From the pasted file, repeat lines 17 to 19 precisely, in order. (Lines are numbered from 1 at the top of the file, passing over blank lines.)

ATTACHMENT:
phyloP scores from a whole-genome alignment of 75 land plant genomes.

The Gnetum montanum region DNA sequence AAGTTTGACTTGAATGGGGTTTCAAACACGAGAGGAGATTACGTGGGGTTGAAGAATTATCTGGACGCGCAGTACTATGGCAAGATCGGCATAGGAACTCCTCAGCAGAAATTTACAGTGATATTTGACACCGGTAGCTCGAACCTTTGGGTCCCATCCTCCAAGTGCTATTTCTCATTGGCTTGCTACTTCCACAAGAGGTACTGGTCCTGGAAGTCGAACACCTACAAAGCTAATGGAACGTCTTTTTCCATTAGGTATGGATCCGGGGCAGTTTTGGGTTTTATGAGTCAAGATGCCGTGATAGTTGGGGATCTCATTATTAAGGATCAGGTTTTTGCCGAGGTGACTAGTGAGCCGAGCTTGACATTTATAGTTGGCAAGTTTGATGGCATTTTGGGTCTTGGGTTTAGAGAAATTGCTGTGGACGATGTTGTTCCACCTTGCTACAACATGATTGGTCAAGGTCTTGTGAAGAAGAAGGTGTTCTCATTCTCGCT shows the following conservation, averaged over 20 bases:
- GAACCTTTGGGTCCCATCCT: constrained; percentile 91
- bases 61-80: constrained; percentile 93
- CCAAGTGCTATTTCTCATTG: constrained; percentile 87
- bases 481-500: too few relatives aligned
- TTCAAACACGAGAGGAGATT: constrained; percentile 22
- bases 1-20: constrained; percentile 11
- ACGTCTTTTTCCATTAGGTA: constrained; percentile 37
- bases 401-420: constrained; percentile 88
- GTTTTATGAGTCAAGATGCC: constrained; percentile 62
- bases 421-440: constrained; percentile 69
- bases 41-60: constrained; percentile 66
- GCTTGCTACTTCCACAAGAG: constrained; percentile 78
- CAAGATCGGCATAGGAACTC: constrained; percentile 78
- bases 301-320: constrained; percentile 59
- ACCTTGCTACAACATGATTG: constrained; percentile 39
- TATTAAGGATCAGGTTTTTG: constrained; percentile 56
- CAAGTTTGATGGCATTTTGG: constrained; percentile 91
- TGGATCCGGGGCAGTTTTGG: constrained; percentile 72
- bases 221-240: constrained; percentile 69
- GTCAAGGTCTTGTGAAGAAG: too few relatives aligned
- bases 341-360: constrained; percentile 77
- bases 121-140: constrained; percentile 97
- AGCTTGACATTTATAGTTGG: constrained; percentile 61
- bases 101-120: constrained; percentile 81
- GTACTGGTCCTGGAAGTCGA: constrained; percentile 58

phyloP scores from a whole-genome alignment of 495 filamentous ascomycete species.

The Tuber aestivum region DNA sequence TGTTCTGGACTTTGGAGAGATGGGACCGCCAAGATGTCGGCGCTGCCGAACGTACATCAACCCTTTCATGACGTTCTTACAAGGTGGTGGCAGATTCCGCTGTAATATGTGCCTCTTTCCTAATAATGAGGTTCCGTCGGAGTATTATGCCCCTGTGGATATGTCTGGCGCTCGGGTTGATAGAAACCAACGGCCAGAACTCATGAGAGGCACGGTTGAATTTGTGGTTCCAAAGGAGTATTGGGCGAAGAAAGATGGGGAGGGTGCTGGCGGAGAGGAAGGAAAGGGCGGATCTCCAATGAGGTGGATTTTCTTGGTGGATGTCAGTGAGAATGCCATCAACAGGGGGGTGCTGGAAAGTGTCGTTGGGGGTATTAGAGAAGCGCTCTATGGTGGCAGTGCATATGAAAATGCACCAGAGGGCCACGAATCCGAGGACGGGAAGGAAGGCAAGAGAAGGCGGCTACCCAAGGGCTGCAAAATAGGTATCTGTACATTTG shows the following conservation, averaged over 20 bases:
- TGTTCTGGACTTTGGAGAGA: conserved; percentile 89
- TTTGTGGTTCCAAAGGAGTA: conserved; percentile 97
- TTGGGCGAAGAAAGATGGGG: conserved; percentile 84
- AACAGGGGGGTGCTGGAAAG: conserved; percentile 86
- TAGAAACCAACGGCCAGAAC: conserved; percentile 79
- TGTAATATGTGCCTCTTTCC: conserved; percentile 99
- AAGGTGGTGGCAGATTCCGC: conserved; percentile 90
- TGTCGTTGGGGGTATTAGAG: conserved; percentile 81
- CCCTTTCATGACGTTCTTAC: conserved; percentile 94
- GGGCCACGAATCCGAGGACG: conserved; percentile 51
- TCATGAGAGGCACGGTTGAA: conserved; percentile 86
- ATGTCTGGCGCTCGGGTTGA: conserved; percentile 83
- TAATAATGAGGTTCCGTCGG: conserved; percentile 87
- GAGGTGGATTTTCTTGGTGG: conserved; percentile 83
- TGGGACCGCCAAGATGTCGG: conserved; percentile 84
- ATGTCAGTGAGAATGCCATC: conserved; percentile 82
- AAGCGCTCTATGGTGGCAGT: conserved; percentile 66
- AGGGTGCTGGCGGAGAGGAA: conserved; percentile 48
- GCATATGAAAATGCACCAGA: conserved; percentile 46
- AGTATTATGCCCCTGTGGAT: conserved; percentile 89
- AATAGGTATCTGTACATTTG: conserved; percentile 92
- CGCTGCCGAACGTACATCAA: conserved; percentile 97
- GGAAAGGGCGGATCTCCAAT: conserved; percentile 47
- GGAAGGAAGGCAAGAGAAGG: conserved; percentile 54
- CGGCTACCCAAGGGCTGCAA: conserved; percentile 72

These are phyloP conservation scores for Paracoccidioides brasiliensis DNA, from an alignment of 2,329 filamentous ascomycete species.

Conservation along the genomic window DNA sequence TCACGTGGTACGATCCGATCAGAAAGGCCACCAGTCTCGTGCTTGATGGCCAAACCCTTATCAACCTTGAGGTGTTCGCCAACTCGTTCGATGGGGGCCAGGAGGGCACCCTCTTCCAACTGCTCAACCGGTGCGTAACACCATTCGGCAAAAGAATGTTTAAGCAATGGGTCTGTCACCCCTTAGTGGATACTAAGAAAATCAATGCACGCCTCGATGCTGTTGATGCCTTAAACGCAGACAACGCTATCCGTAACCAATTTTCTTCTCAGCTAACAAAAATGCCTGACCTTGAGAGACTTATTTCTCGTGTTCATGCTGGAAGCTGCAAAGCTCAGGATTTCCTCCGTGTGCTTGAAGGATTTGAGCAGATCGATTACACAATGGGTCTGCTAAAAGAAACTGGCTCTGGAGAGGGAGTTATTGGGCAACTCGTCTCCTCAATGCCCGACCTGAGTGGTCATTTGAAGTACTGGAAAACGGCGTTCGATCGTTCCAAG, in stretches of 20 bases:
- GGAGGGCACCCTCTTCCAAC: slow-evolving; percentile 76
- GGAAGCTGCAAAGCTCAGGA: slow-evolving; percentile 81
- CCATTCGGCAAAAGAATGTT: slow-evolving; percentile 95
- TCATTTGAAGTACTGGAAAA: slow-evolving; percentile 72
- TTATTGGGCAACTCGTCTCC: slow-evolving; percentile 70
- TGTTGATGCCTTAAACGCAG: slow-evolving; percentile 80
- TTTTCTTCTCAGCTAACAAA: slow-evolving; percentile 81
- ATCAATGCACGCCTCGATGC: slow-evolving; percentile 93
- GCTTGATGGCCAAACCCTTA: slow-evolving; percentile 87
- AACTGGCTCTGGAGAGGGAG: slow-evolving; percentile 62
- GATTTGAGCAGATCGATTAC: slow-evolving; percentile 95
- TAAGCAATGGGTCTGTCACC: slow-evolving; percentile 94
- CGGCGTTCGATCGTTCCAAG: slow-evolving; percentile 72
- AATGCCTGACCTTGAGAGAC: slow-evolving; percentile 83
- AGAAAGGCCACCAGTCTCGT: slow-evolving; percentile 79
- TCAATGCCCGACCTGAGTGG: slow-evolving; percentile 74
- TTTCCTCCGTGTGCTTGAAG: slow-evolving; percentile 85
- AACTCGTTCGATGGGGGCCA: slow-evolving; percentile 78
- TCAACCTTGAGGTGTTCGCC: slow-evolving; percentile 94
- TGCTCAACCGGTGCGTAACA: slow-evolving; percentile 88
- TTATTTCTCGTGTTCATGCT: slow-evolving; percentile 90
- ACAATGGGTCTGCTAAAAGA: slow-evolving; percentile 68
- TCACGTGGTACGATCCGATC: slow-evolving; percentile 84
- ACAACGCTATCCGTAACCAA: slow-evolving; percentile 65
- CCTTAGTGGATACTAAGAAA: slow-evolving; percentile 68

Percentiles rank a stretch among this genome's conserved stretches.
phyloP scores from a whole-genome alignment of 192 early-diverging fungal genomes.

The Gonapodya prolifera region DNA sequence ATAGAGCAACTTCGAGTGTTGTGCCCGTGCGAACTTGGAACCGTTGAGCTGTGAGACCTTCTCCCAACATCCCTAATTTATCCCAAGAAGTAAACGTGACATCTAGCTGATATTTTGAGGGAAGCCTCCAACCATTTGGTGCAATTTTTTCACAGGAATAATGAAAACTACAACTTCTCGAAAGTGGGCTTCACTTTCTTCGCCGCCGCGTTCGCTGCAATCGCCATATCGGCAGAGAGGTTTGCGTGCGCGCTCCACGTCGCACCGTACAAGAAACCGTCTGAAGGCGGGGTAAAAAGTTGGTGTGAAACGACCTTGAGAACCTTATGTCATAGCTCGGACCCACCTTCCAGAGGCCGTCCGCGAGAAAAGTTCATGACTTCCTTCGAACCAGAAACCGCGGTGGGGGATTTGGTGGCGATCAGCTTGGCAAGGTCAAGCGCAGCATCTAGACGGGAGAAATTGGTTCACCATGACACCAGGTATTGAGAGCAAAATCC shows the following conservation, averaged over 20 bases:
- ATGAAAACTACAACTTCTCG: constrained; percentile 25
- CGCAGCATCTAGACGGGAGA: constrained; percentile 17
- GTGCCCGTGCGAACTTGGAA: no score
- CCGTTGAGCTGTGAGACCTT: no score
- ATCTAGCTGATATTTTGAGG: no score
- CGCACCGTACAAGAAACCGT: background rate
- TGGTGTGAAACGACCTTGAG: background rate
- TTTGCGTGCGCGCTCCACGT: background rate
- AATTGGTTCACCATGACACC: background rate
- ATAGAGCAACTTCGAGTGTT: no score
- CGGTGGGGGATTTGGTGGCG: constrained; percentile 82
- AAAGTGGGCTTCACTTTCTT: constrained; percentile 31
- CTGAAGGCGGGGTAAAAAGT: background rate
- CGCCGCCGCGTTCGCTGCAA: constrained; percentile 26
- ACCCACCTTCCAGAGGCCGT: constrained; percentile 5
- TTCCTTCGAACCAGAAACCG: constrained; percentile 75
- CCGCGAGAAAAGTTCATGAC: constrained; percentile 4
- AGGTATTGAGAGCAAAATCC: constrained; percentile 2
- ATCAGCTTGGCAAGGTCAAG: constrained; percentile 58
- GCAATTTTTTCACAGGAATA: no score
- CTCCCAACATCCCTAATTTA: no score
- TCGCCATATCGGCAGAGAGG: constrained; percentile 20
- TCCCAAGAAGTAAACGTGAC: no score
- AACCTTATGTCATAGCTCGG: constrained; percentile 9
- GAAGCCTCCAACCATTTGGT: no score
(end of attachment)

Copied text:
- ACCTTGCTACAACATGATTG: constrained; percentile 39
- TATTAAGGATCAGGTTTTTG: constrained; percentile 56
- CAAGTTTGATGGCATTTTGG: constrained; percentile 91